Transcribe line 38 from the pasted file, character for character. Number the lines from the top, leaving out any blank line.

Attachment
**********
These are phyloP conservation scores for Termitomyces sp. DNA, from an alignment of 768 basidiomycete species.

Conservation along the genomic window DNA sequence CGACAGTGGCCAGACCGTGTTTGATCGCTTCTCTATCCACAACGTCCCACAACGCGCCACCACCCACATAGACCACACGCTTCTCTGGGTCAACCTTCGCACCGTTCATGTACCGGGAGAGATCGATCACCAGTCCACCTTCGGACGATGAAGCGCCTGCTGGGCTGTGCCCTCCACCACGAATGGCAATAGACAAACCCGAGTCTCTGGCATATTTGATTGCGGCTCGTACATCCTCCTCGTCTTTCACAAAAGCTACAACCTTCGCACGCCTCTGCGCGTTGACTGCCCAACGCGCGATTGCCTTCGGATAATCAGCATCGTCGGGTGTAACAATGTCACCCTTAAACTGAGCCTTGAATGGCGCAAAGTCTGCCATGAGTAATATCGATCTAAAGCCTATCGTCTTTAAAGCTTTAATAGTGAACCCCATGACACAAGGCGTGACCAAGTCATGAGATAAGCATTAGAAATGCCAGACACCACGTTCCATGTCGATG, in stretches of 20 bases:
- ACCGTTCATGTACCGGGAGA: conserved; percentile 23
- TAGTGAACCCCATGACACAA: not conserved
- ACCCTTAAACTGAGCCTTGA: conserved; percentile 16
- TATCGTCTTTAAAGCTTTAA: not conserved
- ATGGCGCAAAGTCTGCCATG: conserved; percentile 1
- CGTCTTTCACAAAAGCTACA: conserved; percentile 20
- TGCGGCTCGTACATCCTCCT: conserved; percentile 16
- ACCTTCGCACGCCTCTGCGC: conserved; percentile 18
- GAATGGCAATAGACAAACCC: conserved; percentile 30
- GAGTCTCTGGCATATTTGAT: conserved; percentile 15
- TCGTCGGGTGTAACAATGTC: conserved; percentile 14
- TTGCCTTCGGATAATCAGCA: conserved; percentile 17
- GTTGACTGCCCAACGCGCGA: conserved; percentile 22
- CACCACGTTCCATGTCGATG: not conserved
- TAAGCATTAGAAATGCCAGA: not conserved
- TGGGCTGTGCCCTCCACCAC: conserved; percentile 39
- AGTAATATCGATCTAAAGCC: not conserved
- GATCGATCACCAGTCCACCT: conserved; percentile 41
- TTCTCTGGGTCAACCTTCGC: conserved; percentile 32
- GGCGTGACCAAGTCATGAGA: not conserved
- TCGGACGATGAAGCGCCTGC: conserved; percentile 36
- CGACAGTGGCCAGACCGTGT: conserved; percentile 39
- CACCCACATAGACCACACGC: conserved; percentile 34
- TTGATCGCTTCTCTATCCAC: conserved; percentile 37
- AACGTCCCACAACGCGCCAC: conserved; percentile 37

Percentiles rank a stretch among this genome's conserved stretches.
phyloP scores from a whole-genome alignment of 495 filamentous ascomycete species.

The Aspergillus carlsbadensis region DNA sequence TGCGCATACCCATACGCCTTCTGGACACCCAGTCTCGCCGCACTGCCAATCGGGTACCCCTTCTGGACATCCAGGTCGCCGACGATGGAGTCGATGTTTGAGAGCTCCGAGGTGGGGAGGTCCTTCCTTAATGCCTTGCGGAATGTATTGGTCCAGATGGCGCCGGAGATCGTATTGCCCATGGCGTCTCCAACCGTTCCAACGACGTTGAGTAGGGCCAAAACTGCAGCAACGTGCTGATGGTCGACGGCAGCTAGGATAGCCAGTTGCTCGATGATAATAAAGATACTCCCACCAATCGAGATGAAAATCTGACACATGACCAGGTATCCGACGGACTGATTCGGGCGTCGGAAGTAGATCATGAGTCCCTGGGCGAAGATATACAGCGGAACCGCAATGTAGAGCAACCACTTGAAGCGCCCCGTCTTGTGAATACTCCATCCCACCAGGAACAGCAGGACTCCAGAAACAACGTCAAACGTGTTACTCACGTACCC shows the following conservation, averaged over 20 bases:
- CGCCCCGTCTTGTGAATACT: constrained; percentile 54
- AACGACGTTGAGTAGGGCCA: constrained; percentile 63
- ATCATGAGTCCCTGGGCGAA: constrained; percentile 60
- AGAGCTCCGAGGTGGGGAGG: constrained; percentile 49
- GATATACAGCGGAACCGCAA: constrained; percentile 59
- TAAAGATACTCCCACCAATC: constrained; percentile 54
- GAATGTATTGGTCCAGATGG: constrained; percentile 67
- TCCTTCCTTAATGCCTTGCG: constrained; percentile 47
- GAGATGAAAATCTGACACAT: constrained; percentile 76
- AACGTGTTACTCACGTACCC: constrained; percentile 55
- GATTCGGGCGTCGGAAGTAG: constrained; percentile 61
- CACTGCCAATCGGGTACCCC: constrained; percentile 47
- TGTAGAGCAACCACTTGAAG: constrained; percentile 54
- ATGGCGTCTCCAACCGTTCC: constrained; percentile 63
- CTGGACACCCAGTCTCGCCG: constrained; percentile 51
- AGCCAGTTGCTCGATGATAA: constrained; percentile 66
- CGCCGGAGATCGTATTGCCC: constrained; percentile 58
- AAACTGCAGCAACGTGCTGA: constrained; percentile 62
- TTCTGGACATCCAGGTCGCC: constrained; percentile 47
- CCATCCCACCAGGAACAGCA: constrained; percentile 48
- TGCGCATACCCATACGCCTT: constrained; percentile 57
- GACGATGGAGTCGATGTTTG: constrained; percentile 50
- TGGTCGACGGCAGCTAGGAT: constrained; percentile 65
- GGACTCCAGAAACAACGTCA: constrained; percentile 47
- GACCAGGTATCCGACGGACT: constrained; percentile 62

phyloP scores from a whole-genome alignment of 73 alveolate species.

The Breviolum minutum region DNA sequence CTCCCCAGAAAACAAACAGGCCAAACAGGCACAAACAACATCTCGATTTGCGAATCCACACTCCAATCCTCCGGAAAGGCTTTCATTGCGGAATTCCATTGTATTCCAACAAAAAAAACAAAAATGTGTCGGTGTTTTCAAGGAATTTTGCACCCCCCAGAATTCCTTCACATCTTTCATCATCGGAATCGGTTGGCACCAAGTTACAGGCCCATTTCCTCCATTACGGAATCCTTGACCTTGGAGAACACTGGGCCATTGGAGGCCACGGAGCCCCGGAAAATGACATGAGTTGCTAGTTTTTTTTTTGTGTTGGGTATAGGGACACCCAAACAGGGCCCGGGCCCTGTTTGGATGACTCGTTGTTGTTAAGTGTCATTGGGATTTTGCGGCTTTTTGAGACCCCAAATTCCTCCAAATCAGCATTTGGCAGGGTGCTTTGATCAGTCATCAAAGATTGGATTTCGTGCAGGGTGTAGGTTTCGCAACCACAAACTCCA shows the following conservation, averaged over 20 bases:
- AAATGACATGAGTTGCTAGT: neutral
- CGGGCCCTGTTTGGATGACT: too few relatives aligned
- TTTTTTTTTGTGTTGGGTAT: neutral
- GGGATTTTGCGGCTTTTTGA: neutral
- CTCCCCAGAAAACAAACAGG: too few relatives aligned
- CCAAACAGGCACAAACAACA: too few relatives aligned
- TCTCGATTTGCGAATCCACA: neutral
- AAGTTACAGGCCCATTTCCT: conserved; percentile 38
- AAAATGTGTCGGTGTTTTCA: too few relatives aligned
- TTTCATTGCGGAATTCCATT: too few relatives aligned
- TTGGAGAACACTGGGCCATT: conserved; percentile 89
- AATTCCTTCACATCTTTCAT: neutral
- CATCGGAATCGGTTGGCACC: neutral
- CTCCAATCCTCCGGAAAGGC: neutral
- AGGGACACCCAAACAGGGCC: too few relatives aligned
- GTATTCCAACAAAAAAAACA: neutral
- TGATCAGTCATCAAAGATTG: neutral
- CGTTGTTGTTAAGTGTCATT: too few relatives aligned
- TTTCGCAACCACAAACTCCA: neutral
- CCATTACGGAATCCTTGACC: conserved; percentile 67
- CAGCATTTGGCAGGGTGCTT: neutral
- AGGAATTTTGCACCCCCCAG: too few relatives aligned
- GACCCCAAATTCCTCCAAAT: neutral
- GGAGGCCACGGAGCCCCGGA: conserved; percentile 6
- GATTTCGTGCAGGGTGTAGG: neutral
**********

- TCCTTCCTTAATGCCTTGCG: constrained; percentile 47